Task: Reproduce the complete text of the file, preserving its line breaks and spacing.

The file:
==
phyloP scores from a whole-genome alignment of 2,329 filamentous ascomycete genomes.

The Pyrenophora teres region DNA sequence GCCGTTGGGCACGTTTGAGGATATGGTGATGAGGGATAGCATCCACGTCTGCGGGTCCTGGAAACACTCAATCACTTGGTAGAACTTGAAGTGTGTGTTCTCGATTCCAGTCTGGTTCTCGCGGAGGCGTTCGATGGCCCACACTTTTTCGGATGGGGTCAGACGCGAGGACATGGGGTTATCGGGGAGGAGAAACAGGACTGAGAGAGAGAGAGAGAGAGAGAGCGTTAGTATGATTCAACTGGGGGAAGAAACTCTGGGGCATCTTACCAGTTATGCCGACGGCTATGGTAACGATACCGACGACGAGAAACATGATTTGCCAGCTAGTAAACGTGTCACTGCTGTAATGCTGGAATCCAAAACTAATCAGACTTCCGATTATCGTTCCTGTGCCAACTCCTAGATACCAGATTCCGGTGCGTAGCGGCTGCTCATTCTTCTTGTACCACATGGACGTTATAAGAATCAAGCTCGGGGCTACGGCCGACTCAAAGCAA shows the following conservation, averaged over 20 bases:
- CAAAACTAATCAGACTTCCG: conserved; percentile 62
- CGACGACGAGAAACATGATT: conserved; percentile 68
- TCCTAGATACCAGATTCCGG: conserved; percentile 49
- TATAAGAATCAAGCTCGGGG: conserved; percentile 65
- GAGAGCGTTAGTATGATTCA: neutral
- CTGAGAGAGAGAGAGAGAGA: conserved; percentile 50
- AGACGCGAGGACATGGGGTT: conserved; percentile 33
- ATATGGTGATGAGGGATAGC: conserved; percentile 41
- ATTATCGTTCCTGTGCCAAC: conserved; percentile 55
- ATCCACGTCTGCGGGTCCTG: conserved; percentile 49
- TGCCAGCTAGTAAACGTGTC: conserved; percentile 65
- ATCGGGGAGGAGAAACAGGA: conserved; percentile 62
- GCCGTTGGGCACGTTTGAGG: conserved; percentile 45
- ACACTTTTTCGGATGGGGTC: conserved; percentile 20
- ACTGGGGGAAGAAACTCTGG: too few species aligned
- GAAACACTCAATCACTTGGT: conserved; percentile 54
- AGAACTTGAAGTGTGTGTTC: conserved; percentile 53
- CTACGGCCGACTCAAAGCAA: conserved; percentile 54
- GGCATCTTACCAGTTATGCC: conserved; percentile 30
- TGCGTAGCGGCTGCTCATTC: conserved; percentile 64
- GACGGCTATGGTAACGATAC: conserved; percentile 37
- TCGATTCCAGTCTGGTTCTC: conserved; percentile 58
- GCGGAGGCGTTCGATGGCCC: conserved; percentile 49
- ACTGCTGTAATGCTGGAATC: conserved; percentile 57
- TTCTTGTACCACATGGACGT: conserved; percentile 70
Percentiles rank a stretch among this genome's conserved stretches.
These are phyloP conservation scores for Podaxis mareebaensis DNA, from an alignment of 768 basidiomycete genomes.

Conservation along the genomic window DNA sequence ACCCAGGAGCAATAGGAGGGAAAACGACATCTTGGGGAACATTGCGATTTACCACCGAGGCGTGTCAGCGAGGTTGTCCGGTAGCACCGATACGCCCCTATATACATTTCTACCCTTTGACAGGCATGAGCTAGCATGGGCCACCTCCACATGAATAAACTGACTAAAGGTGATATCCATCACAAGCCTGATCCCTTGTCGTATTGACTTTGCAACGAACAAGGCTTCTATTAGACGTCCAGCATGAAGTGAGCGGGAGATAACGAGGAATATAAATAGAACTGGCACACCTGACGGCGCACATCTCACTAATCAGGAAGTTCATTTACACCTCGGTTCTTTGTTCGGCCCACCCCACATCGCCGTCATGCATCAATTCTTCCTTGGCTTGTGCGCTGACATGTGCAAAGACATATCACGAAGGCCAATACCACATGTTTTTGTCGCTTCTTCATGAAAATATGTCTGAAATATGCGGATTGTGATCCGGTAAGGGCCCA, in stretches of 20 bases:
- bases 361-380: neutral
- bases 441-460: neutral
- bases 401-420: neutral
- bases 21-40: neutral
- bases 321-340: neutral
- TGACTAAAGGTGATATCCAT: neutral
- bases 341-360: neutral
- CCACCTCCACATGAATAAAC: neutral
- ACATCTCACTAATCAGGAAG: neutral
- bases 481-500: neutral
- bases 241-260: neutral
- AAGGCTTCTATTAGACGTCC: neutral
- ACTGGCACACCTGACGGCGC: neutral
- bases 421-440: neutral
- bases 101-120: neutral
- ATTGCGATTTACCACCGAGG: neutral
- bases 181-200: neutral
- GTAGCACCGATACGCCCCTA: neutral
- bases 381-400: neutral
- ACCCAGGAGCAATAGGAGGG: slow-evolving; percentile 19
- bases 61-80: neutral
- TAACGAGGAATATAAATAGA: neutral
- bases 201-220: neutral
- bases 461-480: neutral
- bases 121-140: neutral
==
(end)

phyloP scores from a whole-genome alignment of 2,329 filamentous ascomycete genomes.

The Pyrenophora teres region DNA sequence GCCGTTGGGCACGTTTGAGGATATGGTGATGAGGGATAGCATCCACGTCTGCGGGTCCTGGAAACACTCAATCACTTGGTAGAACTTGAAGTGTGTGTTCTCGATTCCAGTCTGGTTCTCGCGGAGGCGTTCGATGGCCCACACTTTTTCGGATGGGGTCAGACGCGAGGACATGGGGTTATCGGGGAGGAGAAACAGGACTGAGAGAGAGAGAGAGAGAGAGAGCGTTAGTATGATTCAACTGGGGGAAGAAACTCTGGGGCATCTTACCAGTTATGCCGACGGCTATGGTAACGATACCGACGACGAGAAACATGATTTGCCAGCTAGTAAACGTGTCACTGCTGTAATGCTGGAATCCAAAACTAATCAGACTTCCGATTATCGTTCCTGTGCCAACTCCTAGATACCAGATTCCGGTGCGTAGCGGCTGCTCATTCTTCTTGTACCACATGGACGTTATAAGAATCAAGCTCGGGGCTACGGCCGACTCAAAGCAA shows the following conservation, averaged over 20 bases:
- CAAAACTAATCAGACTTCCG: conserved; percentile 62
- CGACGACGAGAAACATGATT: conserved; percentile 68
- TCCTAGATACCAGATTCCGG: conserved; percentile 49
- TATAAGAATCAAGCTCGGGG: conserved; percentile 65
- GAGAGCGTTAGTATGATTCA: neutral
- CTGAGAGAGAGAGAGAGAGA: conserved; percentile 50
- AGACGCGAGGACATGGGGTT: conserved; percentile 33
- ATATGGTGATGAGGGATAGC: conserved; percentile 41
- ATTATCGTTCCTGTGCCAAC: conserved; percentile 55
- ATCCACGTCTGCGGGTCCTG: conserved; percentile 49
- TGCCAGCTAGTAAACGTGTC: conserved; percentile 65
- ATCGGGGAGGAGAAACAGGA: conserved; percentile 62
- GCCGTTGGGCACGTTTGAGG: conserved; percentile 45
- ACACTTTTTCGGATGGGGTC: conserved; percentile 20
- ACTGGGGGAAGAAACTCTGG: too few species aligned
- GAAACACTCAATCACTTGGT: conserved; percentile 54
- AGAACTTGAAGTGTGTGTTC: conserved; percentile 53
- CTACGGCCGACTCAAAGCAA: conserved; percentile 54
- GGCATCTTACCAGTTATGCC: conserved; percentile 30
- TGCGTAGCGGCTGCTCATTC: conserved; percentile 64
- GACGGCTATGGTAACGATAC: conserved; percentile 37
- TCGATTCCAGTCTGGTTCTC: conserved; percentile 58
- GCGGAGGCGTTCGATGGCCC: conserved; percentile 49
- ACTGCTGTAATGCTGGAATC: conserved; percentile 57
- TTCTTGTACCACATGGACGT: conserved; percentile 70
Percentiles rank a stretch among this genome's conserved stretches.
These are phyloP conservation scores for Podaxis mareebaensis DNA, from an alignment of 768 basidiomycete genomes.

Conservation along the genomic window DNA sequence ACCCAGGAGCAATAGGAGGGAAAACGACATCTTGGGGAACATTGCGATTTACCACCGAGGCGTGTCAGCGAGGTTGTCCGGTAGCACCGATACGCCCCTATATACATTTCTACCCTTTGACAGGCATGAGCTAGCATGGGCCACCTCCACATGAATAAACTGACTAAAGGTGATATCCATCACAAGCCTGATCCCTTGTCGTATTGACTTTGCAACGAACAAGGCTTCTATTAGACGTCCAGCATGAAGTGAGCGGGAGATAACGAGGAATATAAATAGAACTGGCACACCTGACGGCGCACATCTCACTAATCAGGAAGTTCATTTACACCTCGGTTCTTTGTTCGGCCCACCCCACATCGCCGTCATGCATCAATTCTTCCTTGGCTTGTGCGCTGACATGTGCAAAGACATATCACGAAGGCCAATACCACATGTTTTTGTCGCTTCTTCATGAAAATATGTCTGAAATATGCGGATTGTGATCCGGTAAGGGCCCA, in stretches of 20 bases:
- bases 361-380: neutral
- bases 441-460: neutral
- bases 401-420: neutral
- bases 21-40: neutral
- bases 321-340: neutral
- TGACTAAAGGTGATATCCAT: neutral
- bases 341-360: neutral
- CCACCTCCACATGAATAAAC: neutral
- ACATCTCACTAATCAGGAAG: neutral
- bases 481-500: neutral
- bases 241-260: neutral
- AAGGCTTCTATTAGACGTCC: neutral
- ACTGGCACACCTGACGGCGC: neutral
- bases 421-440: neutral
- bases 101-120: neutral
- ATTGCGATTTACCACCGAGG: neutral
- bases 181-200: neutral
- GTAGCACCGATACGCCCCTA: neutral
- bases 381-400: neutral
- ACCCAGGAGCAATAGGAGGG: slow-evolving; percentile 19
- bases 61-80: neutral
- TAACGAGGAATATAAATAGA: neutral
- bases 201-220: neutral
- bases 461-480: neutral
- bases 121-140: neutral